A top Treasury official says a cut in the company tax rate would attract more capital investment to Australia, but it does raise other problems.
Ahead of Treasurer Joe Hockey kick-starting a review of the taxation system, deputy Treasury secretary Rob Heferen has laid out reasons to consider lowering the 30 per cent company tax rate.
He told a conference in Melbourne that Australia’s company tax rate is high by global standards, particularly given that many other countries have substantially reduced their rates.
“High company tax means that Australia loses economic value because some investment becomes unviable,” the head of Treasury’s revenue group told the Minerals Council of Australia biennial tax conference.
A higher level of investment should increase productivity and demand for labour, resulting in rising wages and consumption.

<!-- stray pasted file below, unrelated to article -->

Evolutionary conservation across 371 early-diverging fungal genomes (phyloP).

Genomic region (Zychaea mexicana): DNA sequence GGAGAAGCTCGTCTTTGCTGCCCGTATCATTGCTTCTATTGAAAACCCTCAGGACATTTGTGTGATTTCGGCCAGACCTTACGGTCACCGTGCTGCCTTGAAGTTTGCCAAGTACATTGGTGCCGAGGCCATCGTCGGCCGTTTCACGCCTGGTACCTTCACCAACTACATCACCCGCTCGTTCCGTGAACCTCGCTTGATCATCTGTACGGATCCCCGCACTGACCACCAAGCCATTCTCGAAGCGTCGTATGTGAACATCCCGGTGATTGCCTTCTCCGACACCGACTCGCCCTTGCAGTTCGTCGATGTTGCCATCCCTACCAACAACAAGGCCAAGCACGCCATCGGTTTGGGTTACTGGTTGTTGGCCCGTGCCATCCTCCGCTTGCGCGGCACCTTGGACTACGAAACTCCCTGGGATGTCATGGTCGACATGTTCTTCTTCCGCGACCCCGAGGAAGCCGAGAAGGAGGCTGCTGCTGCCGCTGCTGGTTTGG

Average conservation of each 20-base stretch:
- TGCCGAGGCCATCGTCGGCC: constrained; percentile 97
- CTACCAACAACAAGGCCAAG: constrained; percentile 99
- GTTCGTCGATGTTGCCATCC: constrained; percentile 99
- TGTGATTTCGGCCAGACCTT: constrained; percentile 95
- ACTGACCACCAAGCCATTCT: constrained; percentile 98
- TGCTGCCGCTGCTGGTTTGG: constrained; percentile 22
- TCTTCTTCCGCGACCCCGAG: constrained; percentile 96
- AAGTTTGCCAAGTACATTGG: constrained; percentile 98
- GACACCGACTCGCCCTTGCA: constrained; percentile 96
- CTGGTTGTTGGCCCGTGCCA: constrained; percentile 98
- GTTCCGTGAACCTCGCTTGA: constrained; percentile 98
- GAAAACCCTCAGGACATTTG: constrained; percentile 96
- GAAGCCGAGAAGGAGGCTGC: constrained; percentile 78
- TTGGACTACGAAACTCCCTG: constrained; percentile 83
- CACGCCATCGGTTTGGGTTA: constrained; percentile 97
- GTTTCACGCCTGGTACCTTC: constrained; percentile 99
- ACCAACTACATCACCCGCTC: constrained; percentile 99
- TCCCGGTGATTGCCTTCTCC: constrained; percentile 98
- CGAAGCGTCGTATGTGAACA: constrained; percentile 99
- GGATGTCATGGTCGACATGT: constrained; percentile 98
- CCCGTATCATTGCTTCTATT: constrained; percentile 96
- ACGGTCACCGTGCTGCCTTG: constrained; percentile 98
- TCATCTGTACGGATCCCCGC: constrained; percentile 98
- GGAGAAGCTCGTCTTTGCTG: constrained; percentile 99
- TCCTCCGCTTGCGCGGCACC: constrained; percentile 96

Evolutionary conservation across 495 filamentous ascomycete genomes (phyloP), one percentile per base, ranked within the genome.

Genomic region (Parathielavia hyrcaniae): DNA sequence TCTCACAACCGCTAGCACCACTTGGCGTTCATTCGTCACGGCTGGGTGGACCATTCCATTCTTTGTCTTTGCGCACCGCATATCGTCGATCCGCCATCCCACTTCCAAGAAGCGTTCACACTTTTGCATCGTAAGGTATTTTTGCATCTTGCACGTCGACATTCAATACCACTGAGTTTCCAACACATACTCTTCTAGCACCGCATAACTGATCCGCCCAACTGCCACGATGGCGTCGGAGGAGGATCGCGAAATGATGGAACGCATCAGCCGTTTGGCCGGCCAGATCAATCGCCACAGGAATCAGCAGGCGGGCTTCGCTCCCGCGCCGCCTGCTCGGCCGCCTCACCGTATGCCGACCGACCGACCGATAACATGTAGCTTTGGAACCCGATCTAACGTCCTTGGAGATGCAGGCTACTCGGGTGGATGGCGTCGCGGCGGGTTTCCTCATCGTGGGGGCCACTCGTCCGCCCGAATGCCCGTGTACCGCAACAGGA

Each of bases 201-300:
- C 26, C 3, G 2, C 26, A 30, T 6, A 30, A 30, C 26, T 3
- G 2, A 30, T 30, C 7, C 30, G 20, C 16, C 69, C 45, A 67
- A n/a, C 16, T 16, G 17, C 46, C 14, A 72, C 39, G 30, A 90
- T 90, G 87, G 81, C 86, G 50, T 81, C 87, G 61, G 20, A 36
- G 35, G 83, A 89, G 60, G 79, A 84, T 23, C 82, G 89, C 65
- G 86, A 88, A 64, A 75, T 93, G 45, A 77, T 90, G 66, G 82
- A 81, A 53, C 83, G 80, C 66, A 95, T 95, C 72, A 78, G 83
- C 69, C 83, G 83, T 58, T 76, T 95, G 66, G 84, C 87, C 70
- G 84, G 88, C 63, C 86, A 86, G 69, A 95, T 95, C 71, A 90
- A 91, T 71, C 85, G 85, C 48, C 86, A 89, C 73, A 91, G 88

“Therefore, reducing company tax increases the prosperity of Australian workers,” Mr Heferen said.
However, a reduction in the company tax rate would also provide a windfall for existing foreign investments, which were funded on the assumption of a higher tax rate, and if repatriated would mean no benefit for the Australian economy.
Reducing the company tax rate would also reduce tax revenue in the short term, although in the long term, the decline would be partially balanced by increased economic activity derived from additional capital investments.
“But this has long lead times. What happens in the meantime? This is a matter for the white paper,” he said.
The discussion paper will be followed by a green paper outlining reform options and then a white paper setting out the government’s reform package.
That will be taken to the 2016 election.